Color Control Color controls are displayed using a color picker popover and a number input for the alpha.

interface ColorControlDescription {
    type: ControlType.Color
}

Image Control Image controls are displayed using an image picker that shows a small preview. The component receives an absolute URL during rendering.

interface ColorControlDescription {
    type: ControlType.Image
}

File Control File controls are displayed using a file picker that shows the file name after selecting a file. The component receives an absolute URL during rendering. The allowedFileTypes is an array containing all allowed file types, like so: ["json", "obj", "collada"].

interface ColorControlDescription {
    type: ControlType.File
    allowedFileTypes: string[]
}

Enum Control An enum control displays a pop-up button with a fixed set of string values. The optionTitles can be set to have nicely formatted values for in the UI.

interface EnumControlDescription {
    type: ControlType.Enum
    options: string[]
    optionTitles?: string[]
}

Segmented Enum Control A segmented enum control is displayed using a segmented control. Since a segmented control has limited space this only works for a tiny set of string values.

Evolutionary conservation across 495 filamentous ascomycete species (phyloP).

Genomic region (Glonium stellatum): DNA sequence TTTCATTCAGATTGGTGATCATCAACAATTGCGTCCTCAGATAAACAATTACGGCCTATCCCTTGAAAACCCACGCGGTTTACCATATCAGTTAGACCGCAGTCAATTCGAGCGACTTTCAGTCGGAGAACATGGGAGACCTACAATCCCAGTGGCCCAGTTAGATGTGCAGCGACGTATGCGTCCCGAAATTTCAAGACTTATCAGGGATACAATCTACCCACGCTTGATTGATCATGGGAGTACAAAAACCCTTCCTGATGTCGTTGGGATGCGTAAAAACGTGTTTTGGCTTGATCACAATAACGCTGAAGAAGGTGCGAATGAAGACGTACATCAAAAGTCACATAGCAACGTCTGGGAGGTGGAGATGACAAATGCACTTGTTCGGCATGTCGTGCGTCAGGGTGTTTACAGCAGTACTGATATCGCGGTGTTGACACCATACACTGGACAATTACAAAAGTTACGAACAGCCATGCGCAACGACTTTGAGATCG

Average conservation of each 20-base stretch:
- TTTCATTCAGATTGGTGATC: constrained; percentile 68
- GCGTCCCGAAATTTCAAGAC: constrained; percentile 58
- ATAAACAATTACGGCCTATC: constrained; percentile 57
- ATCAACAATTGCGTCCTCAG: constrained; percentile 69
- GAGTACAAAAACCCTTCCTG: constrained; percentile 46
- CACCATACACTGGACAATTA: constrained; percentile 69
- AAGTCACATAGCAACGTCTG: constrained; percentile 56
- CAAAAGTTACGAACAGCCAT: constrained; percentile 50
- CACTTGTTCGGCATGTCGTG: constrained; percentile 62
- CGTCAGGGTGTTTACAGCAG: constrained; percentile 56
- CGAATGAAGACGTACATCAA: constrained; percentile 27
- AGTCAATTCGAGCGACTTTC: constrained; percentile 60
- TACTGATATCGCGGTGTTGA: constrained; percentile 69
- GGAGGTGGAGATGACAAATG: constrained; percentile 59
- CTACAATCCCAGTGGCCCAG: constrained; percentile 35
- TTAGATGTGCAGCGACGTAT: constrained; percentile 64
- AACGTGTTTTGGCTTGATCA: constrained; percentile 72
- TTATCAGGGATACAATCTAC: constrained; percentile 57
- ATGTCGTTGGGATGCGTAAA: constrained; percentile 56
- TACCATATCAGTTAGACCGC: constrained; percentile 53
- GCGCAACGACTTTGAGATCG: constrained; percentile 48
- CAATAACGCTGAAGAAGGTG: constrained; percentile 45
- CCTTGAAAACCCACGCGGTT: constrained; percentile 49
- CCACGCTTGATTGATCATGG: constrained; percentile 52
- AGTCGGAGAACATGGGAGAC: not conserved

interface SegmentedEnumControlDescription {
    type: ControlType.SegmentedEnum
    options: string[]
    optionTitles?: string[]
}

Fused Number Control The fused number control is specifically created for border-radius, border-width, and padding. It allows setting a numeric value by either using a single input or by using four seperate number inputs. The user can switch from a 1 input to 4 by toggling a boolean.

interface FusedNumberControlDescription {
    type: ControlType.FusedNumber
    splitKey: string
    splitLabels: [stringstring]
    valueKeys: [stringstringstringstring]
    valueLabels: [stringstringstringstring]
    min?: number
}

Hiding Controls Controls can be hidden by implementing the hidden function on the property description. The function receives an object containing the set properties and returns a boolean. In the following example we hide the the inCall boolean control when the connected property is false.

interface Props {
    connected: boolean
    inCall: boolean
}
    ​
export class NetworkComponent extends React.Component<Props> {
    static defaultProps: Props = {
            connected: true,
            inCall: false,
    }
    ​
    static propertyControls: PropertyControls<Props> = {
        connected: { type: ControlType.Boolean },
        inCall: {
            type: ControlType.Boolean,
            hidden(props) {
                    return props.connected === false
            },
        },
    }
}